It’s tempting to save all your documents to OneDrive for Business. The link to your OneDrive for Business library is always sitting there at the top of the page, ready for you to upload or create a document. However you need to think about who can and can’t access the documents you save to OneDrive for Business. If a document is a collaborative effort related to a project, then saving it to SharePoint might be a better choice.
What's the difference between OneDrive for Business and a SharePoint team site
OneDrive for Business is a place where you can store files from your computer into the cloud, and access them from any device, or share them with others. As part of Office 365 or SharePoint Server, OneDrive for Business lets you update and share your files from anywhere and work on Office documents with others at the same time.
A SharePoint team site is a place that users can collaborate on files, documents, and ideas. It is set up to facilitate two way communication between team members. SharePoint offers a full range of document libraries, task lists, calendars, workflows, wikis, and other features to help a team communicate and collaborate.
With both OneDrive for Business and a SharePoint team site, your files are stored in the cloud. You can sync either OneDrive for Business or SharePoint to your computer.
When to save documents to OneDrive for Business
You don’t plan to share them.
Documents you place in OneDrive for Business are private by default, unless you place them in the Shared with Everyone folder. This makes OneDrive for Business your best option for draft documents or personal documents that no one else needs to see.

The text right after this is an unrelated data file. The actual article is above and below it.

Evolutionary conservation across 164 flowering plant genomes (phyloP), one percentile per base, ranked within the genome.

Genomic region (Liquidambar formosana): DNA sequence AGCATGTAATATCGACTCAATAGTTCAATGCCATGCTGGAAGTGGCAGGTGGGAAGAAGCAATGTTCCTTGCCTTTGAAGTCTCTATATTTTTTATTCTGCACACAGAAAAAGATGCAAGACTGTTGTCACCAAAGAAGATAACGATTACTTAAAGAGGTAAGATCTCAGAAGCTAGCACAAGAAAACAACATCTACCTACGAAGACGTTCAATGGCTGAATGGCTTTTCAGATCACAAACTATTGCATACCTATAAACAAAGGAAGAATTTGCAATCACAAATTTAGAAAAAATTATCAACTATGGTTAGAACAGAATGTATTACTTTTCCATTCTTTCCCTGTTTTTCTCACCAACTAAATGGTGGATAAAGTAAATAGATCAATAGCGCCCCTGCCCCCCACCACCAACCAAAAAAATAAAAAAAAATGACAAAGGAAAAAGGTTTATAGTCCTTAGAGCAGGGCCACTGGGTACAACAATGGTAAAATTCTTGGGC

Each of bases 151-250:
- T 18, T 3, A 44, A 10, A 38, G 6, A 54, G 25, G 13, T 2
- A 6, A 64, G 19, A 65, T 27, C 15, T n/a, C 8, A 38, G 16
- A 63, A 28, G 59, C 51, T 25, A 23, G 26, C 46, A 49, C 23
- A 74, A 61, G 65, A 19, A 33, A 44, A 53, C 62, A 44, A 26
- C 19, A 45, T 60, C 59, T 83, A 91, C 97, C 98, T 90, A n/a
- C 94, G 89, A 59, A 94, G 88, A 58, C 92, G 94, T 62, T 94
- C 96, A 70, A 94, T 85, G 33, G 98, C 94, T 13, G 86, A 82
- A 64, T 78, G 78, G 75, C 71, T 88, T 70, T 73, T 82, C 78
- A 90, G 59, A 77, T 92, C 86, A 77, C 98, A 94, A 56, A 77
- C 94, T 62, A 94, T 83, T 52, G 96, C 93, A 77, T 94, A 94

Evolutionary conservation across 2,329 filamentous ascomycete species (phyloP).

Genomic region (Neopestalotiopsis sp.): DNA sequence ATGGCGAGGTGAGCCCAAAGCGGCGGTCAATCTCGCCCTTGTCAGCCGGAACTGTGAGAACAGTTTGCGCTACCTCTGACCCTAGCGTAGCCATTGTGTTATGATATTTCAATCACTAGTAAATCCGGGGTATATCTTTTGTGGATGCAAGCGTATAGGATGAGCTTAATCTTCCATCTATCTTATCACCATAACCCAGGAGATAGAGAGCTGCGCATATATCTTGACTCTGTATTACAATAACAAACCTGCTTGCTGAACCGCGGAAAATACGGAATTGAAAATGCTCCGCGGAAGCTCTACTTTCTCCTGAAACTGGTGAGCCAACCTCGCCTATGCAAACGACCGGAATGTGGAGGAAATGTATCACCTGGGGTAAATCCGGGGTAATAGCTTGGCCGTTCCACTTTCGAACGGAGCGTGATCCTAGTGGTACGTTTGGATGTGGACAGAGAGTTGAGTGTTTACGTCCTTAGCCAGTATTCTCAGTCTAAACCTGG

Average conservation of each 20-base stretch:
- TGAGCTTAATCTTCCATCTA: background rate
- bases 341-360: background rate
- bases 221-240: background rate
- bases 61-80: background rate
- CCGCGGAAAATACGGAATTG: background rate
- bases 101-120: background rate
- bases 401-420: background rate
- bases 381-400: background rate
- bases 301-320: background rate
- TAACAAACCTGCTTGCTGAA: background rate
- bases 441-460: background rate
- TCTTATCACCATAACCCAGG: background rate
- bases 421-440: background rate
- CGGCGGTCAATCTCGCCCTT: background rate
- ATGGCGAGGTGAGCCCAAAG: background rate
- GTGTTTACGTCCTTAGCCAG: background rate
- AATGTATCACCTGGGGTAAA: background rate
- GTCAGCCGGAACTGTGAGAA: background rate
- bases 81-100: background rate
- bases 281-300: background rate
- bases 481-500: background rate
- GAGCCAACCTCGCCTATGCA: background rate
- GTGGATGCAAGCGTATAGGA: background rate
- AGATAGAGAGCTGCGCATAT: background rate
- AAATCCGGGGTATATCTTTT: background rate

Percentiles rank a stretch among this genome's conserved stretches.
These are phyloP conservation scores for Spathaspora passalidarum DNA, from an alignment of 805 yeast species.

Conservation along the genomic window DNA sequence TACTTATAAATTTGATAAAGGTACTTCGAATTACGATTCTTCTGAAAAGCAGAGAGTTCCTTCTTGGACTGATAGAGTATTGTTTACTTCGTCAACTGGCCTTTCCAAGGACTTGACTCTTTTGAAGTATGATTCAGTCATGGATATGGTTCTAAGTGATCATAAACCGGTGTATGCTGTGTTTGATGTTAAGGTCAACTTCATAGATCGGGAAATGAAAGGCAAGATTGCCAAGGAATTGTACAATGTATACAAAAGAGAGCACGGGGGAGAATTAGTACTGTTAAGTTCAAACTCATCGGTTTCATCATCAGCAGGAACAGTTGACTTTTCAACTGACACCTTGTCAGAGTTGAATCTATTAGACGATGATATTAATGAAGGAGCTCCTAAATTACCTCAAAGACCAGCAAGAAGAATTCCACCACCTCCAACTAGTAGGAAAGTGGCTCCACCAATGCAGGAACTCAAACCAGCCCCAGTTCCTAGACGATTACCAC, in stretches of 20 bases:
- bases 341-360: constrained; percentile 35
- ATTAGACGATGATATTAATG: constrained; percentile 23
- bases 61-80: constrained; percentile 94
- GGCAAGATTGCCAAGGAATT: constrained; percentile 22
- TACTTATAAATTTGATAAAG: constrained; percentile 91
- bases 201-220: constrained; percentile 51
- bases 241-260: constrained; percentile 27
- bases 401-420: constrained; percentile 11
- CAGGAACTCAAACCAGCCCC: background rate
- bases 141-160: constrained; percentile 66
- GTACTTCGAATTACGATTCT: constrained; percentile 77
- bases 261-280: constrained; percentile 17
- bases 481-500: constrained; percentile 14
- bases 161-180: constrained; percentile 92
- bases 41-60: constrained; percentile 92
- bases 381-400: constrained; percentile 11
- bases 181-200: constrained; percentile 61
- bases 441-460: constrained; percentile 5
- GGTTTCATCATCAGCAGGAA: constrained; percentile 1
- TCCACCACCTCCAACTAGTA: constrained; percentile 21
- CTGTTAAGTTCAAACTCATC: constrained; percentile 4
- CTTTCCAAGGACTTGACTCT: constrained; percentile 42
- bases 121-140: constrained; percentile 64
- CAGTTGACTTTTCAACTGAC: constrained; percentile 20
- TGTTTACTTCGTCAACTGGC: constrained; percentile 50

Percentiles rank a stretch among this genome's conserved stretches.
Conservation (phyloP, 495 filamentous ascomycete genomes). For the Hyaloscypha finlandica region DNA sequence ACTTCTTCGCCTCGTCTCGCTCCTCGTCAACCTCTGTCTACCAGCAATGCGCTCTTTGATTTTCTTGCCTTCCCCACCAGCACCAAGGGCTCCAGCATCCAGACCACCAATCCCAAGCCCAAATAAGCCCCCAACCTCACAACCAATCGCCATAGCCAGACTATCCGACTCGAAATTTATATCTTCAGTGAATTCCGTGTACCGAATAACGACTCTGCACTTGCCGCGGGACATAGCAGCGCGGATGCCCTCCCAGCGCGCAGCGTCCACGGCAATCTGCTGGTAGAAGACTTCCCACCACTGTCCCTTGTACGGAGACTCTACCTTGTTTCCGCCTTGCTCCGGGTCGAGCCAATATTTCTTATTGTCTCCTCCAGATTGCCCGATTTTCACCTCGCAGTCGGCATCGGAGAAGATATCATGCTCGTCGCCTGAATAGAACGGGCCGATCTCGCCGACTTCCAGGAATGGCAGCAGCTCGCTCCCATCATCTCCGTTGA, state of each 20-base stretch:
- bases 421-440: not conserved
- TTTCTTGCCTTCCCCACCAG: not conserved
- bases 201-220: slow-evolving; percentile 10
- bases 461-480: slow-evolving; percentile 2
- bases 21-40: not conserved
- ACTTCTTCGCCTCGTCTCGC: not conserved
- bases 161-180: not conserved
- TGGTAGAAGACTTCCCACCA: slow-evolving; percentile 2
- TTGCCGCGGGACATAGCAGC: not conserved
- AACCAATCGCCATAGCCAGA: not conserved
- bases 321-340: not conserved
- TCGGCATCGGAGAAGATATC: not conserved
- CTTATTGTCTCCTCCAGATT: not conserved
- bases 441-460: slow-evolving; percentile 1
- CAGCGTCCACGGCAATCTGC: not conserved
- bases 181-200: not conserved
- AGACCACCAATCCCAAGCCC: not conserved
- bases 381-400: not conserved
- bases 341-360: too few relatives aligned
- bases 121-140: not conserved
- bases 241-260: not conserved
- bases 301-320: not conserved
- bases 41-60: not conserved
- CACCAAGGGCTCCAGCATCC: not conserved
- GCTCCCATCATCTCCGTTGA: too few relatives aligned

You plan to share files individually and with a limited scope or lifecycle.
For example, you’re writing a blog post that may not be associated with a project, and you’d like a few colleagues to review it before you post it. In this case, you expect people to use the document once without needing additional storage or context information. All they need is a link to the document and editing permission.
You can’t identify an existing team site where your document belongs, and you don’t think the purpose of the document warrants creating a new one.
When to save documents to a team site library
You want team members to recognize the document as being relevant to an ongoing project.
You want to spread ownership and permissions across a wider collection of people. If a document is important to the success of a project, it’s a good idea for there to be people other than yourself who can control what happens on the site.
You want permissions to be granted on a site basis, instead of on individual documents. If people have access to the team site, then they have access to documents stored in the site.
Other project-related documents are already saved to the team site library, and others expect to find it there.
You want to create a check-in workflow that assigns the document to someone else.